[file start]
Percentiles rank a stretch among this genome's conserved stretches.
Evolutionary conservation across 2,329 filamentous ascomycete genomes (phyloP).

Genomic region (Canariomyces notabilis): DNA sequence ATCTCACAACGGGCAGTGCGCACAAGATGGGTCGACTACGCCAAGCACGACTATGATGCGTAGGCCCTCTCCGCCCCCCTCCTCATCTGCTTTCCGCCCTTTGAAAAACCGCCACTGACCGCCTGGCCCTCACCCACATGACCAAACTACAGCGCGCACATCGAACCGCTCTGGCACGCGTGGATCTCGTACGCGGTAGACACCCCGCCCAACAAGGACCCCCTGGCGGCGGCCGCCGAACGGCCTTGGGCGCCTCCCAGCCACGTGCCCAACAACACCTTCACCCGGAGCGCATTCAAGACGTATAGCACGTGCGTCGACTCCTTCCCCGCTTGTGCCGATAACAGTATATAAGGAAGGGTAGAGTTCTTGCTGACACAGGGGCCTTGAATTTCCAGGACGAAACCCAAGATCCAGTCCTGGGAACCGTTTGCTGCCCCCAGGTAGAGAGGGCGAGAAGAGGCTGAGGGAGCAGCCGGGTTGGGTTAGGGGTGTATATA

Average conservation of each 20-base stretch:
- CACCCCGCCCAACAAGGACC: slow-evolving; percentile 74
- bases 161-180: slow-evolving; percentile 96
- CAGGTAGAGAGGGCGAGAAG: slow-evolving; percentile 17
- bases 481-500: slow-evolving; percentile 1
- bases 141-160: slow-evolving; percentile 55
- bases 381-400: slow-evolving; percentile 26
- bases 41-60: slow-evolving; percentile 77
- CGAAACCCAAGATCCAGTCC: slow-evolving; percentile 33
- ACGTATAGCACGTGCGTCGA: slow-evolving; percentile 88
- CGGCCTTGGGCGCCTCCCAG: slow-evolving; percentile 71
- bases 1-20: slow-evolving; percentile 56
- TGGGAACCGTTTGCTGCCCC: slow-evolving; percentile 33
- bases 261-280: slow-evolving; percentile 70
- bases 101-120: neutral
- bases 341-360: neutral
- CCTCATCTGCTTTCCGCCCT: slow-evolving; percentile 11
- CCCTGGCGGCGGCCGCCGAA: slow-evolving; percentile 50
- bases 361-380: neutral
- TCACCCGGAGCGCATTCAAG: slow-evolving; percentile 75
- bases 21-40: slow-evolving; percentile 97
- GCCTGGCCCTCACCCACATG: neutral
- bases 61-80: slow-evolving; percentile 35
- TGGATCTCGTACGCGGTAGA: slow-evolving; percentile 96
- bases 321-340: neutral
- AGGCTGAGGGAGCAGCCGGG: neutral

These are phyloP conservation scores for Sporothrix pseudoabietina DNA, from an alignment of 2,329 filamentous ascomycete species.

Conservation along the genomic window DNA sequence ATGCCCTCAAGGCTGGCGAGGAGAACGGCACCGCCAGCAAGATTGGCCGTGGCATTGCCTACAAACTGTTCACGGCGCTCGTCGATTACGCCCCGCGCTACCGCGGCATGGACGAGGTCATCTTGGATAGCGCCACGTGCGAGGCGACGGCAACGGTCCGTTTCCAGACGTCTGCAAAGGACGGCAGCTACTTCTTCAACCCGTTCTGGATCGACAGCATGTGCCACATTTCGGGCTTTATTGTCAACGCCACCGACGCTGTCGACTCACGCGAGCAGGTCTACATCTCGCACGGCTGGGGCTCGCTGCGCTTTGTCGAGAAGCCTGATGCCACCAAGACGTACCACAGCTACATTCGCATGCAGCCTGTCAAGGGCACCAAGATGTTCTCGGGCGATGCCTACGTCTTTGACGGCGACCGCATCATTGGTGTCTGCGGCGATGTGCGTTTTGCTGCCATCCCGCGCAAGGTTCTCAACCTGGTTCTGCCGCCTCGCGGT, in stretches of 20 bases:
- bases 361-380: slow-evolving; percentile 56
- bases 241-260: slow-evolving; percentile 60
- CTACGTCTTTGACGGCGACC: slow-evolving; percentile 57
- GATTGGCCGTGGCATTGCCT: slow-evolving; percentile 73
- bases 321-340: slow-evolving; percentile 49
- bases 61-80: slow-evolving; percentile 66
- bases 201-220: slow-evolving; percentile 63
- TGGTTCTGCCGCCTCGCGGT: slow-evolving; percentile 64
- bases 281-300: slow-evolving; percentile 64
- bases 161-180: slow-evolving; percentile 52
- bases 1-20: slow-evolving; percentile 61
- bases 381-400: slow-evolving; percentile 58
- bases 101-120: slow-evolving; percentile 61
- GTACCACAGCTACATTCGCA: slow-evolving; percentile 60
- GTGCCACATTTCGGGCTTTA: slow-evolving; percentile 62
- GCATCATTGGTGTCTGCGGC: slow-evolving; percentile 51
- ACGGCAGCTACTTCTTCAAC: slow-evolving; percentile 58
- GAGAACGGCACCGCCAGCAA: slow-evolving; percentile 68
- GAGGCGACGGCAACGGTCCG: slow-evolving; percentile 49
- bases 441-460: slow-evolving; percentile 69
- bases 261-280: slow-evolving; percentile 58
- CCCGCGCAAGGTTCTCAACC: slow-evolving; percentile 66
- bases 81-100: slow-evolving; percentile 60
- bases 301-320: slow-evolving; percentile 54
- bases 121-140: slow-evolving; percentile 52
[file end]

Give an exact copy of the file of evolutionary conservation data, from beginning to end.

Percentiles rank a stretch among this genome's conserved stretches.
Evolutionary conservation across 2,329 filamentous ascomycete genomes (phyloP).

Genomic region (Canariomyces notabilis): DNA sequence ATCTCACAACGGGCAGTGCGCACAAGATGGGTCGACTACGCCAAGCACGACTATGATGCGTAGGCCCTCTCCGCCCCCCTCCTCATCTGCTTTCCGCCCTTTGAAAAACCGCCACTGACCGCCTGGCCCTCACCCACATGACCAAACTACAGCGCGCACATCGAACCGCTCTGGCACGCGTGGATCTCGTACGCGGTAGACACCCCGCCCAACAAGGACCCCCTGGCGGCGGCCGCCGAACGGCCTTGGGCGCCTCCCAGCCACGTGCCCAACAACACCTTCACCCGGAGCGCATTCAAGACGTATAGCACGTGCGTCGACTCCTTCCCCGCTTGTGCCGATAACAGTATATAAGGAAGGGTAGAGTTCTTGCTGACACAGGGGCCTTGAATTTCCAGGACGAAACCCAAGATCCAGTCCTGGGAACCGTTTGCTGCCCCCAGGTAGAGAGGGCGAGAAGAGGCTGAGGGAGCAGCCGGGTTGGGTTAGGGGTGTATATA

Average conservation of each 20-base stretch:
- CACCCCGCCCAACAAGGACC: slow-evolving; percentile 74
- bases 161-180: slow-evolving; percentile 96
- CAGGTAGAGAGGGCGAGAAG: slow-evolving; percentile 17
- bases 481-500: slow-evolving; percentile 1
- bases 141-160: slow-evolving; percentile 55
- bases 381-400: slow-evolving; percentile 26
- bases 41-60: slow-evolving; percentile 77
- CGAAACCCAAGATCCAGTCC: slow-evolving; percentile 33
- ACGTATAGCACGTGCGTCGA: slow-evolving; percentile 88
- CGGCCTTGGGCGCCTCCCAG: slow-evolving; percentile 71
- bases 1-20: slow-evolving; percentile 56
- TGGGAACCGTTTGCTGCCCC: slow-evolving; percentile 33
- bases 261-280: slow-evolving; percentile 70
- bases 101-120: neutral
- bases 341-360: neutral
- CCTCATCTGCTTTCCGCCCT: slow-evolving; percentile 11
- CCCTGGCGGCGGCCGCCGAA: slow-evolving; percentile 50
- bases 361-380: neutral
- TCACCCGGAGCGCATTCAAG: slow-evolving; percentile 75
- bases 21-40: slow-evolving; percentile 97
- GCCTGGCCCTCACCCACATG: neutral
- bases 61-80: slow-evolving; percentile 35
- TGGATCTCGTACGCGGTAGA: slow-evolving; percentile 96
- bases 321-340: neutral
- AGGCTGAGGGAGCAGCCGGG: neutral

These are phyloP conservation scores for Sporothrix pseudoabietina DNA, from an alignment of 2,329 filamentous ascomycete species.

Conservation along the genomic window DNA sequence ATGCCCTCAAGGCTGGCGAGGAGAACGGCACCGCCAGCAAGATTGGCCGTGGCATTGCCTACAAACTGTTCACGGCGCTCGTCGATTACGCCCCGCGCTACCGCGGCATGGACGAGGTCATCTTGGATAGCGCCACGTGCGAGGCGACGGCAACGGTCCGTTTCCAGACGTCTGCAAAGGACGGCAGCTACTTCTTCAACCCGTTCTGGATCGACAGCATGTGCCACATTTCGGGCTTTATTGTCAACGCCACCGACGCTGTCGACTCACGCGAGCAGGTCTACATCTCGCACGGCTGGGGCTCGCTGCGCTTTGTCGAGAAGCCTGATGCCACCAAGACGTACCACAGCTACATTCGCATGCAGCCTGTCAAGGGCACCAAGATGTTCTCGGGCGATGCCTACGTCTTTGACGGCGACCGCATCATTGGTGTCTGCGGCGATGTGCGTTTTGCTGCCATCCCGCGCAAGGTTCTCAACCTGGTTCTGCCGCCTCGCGGT, in stretches of 20 bases:
- bases 361-380: slow-evolving; percentile 56
- bases 241-260: slow-evolving; percentile 60
- CTACGTCTTTGACGGCGACC: slow-evolving; percentile 57
- GATTGGCCGTGGCATTGCCT: slow-evolving; percentile 73
- bases 321-340: slow-evolving; percentile 49
- bases 61-80: slow-evolving; percentile 66
- bases 201-220: slow-evolving; percentile 63
- TGGTTCTGCCGCCTCGCGGT: slow-evolving; percentile 64
- bases 281-300: slow-evolving; percentile 64
- bases 161-180: slow-evolving; percentile 52
- bases 1-20: slow-evolving; percentile 61
- bases 381-400: slow-evolving; percentile 58
- bases 101-120: slow-evolving; percentile 61
- GTACCACAGCTACATTCGCA: slow-evolving; percentile 60
- GTGCCACATTTCGGGCTTTA: slow-evolving; percentile 62
- GCATCATTGGTGTCTGCGGC: slow-evolving; percentile 51
- ACGGCAGCTACTTCTTCAAC: slow-evolving; percentile 58
- GAGAACGGCACCGCCAGCAA: slow-evolving; percentile 68
- GAGGCGACGGCAACGGTCCG: slow-evolving; percentile 49
- bases 441-460: slow-evolving; percentile 69
- bases 261-280: slow-evolving; percentile 58
- CCCGCGCAAGGTTCTCAACC: slow-evolving; percentile 66
- bases 81-100: slow-evolving; percentile 60
- bases 301-320: slow-evolving; percentile 54
- bases 121-140: slow-evolving; percentile 52